WTH is oil pulling?

It’s actually really simple. Oil pulling is just swishing oil around your mouth for about twenty minutes. Since it has antibacterial, anti-fungal and anti-viral properties, coconut oil is my favorite to use (and tastes best). It’s actually an ancient Ayurvedic tradition that has ancestral roots. Like so many ancient traditions, it fell out of favor and people now resort to teeth cleanings, teeth bleaching, harsh mouthwashes and toxic, fluoride-filled toothpaste.

What are the benefits?

I know oil pulling may seem completely odd. How could swishing oil around your mouth for twenty minutes be so beneficial?

First, understand that the health of your mouth affects the entire body. Not only are you swallowing the bacteria (both good and bad) that is present in your mouth, but oral health can also play a role in heart and overall health. Harmful bacteria in the mouth can be transmitted to the bloodstream. Eventually, they make their way to distant parts of your body and cause chronic inflammation. From Dr. Mercola,

There is one bacterium that has been causing a great deal of trouble with people’s health: Fusobacterium nucleatum, a spindle-shaped anaerobic bacterium commonly found in dental plaque. F. nucleatum is abundant in your mouth and able to coaggregate with other species.8 Three recent studies have linked F. nucleatum with serious health problems:

  1. Case Western Reserve University researchers found that some malignant colorectal tumors are caused by F. nucleatum9

  2. Harvard researchers also established a link between F. nucleatum and the initiation of colorectal tumors10

  3. A study in Journal of Obstetrics and Gynecology found that oral F. nucleatum can lead to intrauterine infection and even stillbirth11

The bacteria that is commonly found in gum disease has also shown to be present in blood vessels going through atherosclerosis. Thus, according to Sam Low, DDS,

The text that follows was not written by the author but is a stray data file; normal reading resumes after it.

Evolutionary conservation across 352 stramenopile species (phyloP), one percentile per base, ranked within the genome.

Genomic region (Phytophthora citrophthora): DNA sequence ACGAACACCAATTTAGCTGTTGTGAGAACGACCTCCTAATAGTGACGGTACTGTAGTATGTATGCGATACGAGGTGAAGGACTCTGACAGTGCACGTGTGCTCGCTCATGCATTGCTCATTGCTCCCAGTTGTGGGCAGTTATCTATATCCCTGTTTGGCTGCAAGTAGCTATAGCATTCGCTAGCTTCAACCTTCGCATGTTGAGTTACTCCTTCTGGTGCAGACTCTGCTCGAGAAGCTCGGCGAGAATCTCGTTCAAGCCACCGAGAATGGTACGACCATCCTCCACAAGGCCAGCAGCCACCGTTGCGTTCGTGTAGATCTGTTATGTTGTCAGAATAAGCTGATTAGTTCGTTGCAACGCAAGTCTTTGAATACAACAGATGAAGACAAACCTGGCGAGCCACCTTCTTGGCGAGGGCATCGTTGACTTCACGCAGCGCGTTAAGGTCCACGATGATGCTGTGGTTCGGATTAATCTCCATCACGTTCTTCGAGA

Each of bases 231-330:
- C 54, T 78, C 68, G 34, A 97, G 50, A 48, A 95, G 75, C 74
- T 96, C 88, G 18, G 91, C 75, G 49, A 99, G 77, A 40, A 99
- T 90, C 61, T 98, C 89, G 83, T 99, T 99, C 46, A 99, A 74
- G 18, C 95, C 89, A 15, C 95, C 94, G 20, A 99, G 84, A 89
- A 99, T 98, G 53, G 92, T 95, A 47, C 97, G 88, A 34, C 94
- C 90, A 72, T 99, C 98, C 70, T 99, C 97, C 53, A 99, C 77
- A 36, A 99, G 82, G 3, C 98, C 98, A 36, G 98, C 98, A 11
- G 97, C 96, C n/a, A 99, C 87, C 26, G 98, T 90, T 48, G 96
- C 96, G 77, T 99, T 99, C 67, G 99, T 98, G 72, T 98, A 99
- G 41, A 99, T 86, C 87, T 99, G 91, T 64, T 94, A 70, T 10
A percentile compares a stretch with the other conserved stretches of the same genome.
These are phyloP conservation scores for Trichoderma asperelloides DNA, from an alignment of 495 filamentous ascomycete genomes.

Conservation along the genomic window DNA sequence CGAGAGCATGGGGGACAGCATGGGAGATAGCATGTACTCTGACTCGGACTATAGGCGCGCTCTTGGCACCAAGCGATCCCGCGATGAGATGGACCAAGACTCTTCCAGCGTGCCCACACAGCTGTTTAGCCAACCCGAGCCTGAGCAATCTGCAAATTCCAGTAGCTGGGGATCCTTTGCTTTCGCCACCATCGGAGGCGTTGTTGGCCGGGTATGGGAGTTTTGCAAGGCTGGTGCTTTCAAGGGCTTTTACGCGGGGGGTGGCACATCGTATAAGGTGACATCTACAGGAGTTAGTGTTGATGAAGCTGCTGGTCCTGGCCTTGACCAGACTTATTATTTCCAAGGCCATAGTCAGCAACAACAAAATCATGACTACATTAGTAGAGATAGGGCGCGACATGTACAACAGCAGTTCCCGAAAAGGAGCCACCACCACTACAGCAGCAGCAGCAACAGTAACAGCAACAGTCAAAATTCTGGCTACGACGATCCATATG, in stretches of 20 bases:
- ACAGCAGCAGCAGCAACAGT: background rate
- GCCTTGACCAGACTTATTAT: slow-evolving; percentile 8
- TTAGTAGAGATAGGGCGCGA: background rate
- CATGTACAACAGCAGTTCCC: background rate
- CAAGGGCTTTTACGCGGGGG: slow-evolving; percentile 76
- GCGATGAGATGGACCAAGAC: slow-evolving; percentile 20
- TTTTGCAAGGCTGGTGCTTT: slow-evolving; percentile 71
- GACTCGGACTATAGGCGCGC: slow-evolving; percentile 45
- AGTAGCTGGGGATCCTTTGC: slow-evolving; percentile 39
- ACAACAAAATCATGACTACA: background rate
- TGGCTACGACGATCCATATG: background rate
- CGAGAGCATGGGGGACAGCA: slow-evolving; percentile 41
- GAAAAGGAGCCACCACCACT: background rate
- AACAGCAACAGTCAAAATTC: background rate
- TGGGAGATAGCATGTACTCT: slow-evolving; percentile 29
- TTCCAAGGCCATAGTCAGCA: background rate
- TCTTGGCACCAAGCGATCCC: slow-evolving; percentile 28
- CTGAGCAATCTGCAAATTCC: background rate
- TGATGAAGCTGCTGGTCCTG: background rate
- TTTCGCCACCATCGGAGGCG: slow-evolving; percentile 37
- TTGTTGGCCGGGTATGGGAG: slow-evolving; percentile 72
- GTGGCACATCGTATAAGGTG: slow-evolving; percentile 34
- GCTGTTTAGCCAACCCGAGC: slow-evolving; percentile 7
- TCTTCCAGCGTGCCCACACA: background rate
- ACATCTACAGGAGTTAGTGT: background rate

Inflammation is another common denominator for both diseases. When people have moderate to severe gum disease, their levels of C-reactive protein (CRP), a protein that rises during whole-body inflammation, increase. CRP levels are also used to assess a person’s risk of a heart attack.

So proper oral health is preettyyyy important.

Oil pulling helps:

  • gingivitis
  • halitosis (bad breath)
  • sinus infections
  • acne
  • teeth stains
  • yellow teeth
  • reduce inflammation
  • prevent heart disease
  • prevent cancer
  • strengthen the teeth and gums
  • prevent and heal cavities

How does oil pulling work?

Like I mentioned earlier, I like to use coconut oil for its antibacterial, antiviral and anti-fungal properties. Coconut oil is rich in lauric acid, which is why it is so potent, making it the perfect oil to use for oil pulling. Because oil is viscous, it is able to penetrate deep into the gums and between teeth. It is able to reach places that flossing and brushing are unable to.

Bacteria and plaque are often lodged deep within the gums. As a result, mouthwash can’t reach these parts because it isn’t viscous at all. The act of swishing oil around your mouth for twenty minutes dislodges this bacteria and plaque, making your mouth (and body) a lot healthier.

My experience with oil pulling:

I love it. I recently overheard a fellow bride say that she was spending a ton of money getting teeth whitenings before her wedding. If I weren’t across the room from her and it wouldn’t have been totally obvious that I was eavesdropping, I would have told her to just oil pull!

My teeth have gotten so much whiter and continue to do so. I had really bad teeth growing up from such a poor diet, I haven’t been to the dentist in years. Just make sure to use a good brand of coconut oil, you can find one HERE.

Why I'm Obsessed with Oil Pulling - whether you want to naturally whiten your teeth, prevent cavities or improve oral health, you need to try oil pulling!

Sources:

http://www.ncbi.nlm.nih.gov/pubmed/18408265

http://www.ncbi.nlm.nih.gov/pubmed/21911944

http://www.asiaph.org/admin/img_topic/6096Sroisiri.pdf

http://articles.mercola.com/sites/articles/archive/2014/03/05/oral-pathogens.aspx

http://www.webmd.com/oral-health/features/healthy-teeth-healthy-heart?page=2

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